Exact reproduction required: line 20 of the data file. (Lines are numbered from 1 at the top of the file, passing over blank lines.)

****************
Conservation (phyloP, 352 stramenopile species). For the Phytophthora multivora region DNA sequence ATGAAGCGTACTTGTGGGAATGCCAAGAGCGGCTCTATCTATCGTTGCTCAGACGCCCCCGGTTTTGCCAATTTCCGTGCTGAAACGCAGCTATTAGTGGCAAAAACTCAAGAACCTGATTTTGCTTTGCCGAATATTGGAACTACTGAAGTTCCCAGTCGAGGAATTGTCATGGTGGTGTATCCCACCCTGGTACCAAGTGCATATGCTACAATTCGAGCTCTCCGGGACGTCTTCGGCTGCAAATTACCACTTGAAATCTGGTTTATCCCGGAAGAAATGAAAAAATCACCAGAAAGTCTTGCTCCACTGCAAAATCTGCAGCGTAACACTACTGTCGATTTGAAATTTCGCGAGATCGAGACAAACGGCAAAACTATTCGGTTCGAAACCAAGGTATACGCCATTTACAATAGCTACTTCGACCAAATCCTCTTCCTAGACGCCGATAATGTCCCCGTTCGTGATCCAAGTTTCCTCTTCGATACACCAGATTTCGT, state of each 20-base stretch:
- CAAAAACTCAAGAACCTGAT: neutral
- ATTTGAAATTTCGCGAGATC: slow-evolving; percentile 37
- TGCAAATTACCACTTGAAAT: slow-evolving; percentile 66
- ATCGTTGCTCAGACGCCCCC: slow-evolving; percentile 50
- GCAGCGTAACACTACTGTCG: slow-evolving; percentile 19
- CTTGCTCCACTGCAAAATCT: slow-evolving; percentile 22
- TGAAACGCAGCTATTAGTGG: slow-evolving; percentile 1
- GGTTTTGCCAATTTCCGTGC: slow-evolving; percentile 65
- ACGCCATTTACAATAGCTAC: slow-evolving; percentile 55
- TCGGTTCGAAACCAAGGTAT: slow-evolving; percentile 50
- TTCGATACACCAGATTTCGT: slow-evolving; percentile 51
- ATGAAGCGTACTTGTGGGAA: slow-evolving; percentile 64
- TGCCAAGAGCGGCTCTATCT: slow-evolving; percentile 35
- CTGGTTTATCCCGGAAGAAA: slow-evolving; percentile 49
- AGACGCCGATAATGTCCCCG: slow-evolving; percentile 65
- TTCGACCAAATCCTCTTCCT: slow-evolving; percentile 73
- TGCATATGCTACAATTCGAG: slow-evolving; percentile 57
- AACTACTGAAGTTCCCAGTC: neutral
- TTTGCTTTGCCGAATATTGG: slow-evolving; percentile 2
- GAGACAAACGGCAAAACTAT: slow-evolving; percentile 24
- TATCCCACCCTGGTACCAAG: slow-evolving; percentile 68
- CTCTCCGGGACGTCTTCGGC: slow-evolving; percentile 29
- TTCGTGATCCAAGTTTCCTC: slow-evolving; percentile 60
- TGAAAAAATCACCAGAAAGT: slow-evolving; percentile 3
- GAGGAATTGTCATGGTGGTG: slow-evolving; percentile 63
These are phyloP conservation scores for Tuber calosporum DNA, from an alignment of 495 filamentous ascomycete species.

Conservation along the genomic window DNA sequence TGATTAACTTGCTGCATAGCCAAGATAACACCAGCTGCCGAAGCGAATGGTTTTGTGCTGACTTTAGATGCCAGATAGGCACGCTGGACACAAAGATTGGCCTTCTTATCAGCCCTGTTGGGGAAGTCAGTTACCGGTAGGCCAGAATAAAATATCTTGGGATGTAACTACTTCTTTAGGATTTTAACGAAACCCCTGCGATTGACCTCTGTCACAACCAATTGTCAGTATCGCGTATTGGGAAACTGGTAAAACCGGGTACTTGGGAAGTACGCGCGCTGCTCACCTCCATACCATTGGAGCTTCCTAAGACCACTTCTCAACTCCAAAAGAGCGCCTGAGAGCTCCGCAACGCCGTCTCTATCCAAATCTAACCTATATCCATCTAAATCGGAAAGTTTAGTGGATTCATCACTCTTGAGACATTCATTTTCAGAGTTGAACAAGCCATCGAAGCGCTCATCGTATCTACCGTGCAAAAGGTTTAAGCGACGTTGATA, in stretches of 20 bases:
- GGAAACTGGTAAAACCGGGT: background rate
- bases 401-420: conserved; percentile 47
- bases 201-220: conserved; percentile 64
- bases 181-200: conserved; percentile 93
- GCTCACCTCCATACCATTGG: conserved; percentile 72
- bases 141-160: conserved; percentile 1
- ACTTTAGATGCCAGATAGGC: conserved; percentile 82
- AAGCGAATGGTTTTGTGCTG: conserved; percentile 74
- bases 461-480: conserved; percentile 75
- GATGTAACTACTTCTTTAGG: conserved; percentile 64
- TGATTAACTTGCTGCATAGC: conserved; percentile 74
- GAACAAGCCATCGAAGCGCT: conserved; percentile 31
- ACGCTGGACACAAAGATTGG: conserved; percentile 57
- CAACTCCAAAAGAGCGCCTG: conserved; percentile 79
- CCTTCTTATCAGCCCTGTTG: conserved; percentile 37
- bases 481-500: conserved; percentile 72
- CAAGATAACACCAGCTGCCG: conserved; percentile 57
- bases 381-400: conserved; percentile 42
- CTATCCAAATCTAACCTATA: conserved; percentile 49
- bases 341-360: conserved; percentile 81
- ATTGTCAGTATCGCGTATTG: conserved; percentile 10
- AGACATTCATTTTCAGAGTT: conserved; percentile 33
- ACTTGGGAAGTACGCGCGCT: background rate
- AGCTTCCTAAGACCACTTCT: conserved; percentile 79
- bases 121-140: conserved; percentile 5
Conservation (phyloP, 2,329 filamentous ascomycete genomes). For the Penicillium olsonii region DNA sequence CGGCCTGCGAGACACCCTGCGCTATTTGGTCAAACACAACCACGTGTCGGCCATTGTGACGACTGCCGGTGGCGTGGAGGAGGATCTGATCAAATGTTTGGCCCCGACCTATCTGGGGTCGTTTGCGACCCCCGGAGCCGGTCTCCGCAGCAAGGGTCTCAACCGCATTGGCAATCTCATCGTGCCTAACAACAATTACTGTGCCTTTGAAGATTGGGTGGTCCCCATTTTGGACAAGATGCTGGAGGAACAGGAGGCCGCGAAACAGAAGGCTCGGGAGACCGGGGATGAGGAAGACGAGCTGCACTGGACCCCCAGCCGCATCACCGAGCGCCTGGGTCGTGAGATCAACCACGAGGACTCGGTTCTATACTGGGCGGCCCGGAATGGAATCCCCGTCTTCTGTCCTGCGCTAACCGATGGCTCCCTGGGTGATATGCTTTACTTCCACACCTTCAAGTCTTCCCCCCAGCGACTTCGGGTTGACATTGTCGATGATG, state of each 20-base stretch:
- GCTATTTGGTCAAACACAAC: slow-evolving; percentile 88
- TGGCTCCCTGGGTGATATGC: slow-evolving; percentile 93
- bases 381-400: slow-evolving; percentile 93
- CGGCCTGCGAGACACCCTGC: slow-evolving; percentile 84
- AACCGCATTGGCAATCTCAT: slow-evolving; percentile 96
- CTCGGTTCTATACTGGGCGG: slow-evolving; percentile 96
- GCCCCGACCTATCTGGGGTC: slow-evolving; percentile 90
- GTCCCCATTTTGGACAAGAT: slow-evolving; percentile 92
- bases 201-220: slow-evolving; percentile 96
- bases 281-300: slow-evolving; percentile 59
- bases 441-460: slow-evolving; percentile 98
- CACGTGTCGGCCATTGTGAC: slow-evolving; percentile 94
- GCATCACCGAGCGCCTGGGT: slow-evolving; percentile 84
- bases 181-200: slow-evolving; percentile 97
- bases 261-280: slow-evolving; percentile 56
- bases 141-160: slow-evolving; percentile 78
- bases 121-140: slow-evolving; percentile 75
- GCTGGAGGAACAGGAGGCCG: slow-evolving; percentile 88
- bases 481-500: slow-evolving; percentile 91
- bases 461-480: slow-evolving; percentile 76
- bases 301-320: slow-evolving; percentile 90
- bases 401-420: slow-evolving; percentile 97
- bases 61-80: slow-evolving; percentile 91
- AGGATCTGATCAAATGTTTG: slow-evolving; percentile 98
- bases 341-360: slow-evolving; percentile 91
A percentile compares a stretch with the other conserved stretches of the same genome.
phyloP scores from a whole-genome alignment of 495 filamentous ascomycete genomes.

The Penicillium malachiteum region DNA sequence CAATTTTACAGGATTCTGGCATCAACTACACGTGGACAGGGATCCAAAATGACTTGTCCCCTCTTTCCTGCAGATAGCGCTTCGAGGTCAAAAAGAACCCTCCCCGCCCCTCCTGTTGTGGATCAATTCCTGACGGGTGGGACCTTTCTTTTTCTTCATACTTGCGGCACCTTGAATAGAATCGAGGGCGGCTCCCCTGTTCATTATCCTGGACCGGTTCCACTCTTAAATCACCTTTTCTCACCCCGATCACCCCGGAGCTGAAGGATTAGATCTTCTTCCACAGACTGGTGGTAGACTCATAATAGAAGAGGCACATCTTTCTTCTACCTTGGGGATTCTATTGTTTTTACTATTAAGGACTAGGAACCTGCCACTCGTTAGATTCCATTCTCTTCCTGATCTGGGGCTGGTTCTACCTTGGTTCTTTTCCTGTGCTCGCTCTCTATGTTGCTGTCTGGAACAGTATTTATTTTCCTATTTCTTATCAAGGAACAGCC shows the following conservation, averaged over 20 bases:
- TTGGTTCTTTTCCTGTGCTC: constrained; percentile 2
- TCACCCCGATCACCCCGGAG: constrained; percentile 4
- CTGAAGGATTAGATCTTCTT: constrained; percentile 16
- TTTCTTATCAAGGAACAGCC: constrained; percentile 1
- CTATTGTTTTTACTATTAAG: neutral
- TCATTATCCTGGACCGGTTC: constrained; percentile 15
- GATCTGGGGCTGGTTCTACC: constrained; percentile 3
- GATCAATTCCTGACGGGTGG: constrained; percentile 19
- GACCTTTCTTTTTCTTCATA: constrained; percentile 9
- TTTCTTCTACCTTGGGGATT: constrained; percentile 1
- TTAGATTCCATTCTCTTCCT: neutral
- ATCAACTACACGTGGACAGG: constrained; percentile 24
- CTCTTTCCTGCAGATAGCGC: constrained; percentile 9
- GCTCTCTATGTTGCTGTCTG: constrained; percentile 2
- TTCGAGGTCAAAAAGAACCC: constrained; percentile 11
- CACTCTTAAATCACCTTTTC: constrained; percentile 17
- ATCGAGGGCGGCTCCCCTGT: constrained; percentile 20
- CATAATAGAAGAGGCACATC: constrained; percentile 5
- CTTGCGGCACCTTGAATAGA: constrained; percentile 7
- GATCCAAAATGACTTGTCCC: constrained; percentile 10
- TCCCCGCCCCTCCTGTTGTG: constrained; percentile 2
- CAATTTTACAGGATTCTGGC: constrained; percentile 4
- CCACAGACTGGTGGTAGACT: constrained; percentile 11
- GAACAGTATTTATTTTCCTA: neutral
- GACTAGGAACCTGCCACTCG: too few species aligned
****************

- TTTGCTTTGCCGAATATTGG: slow-evolving; percentile 2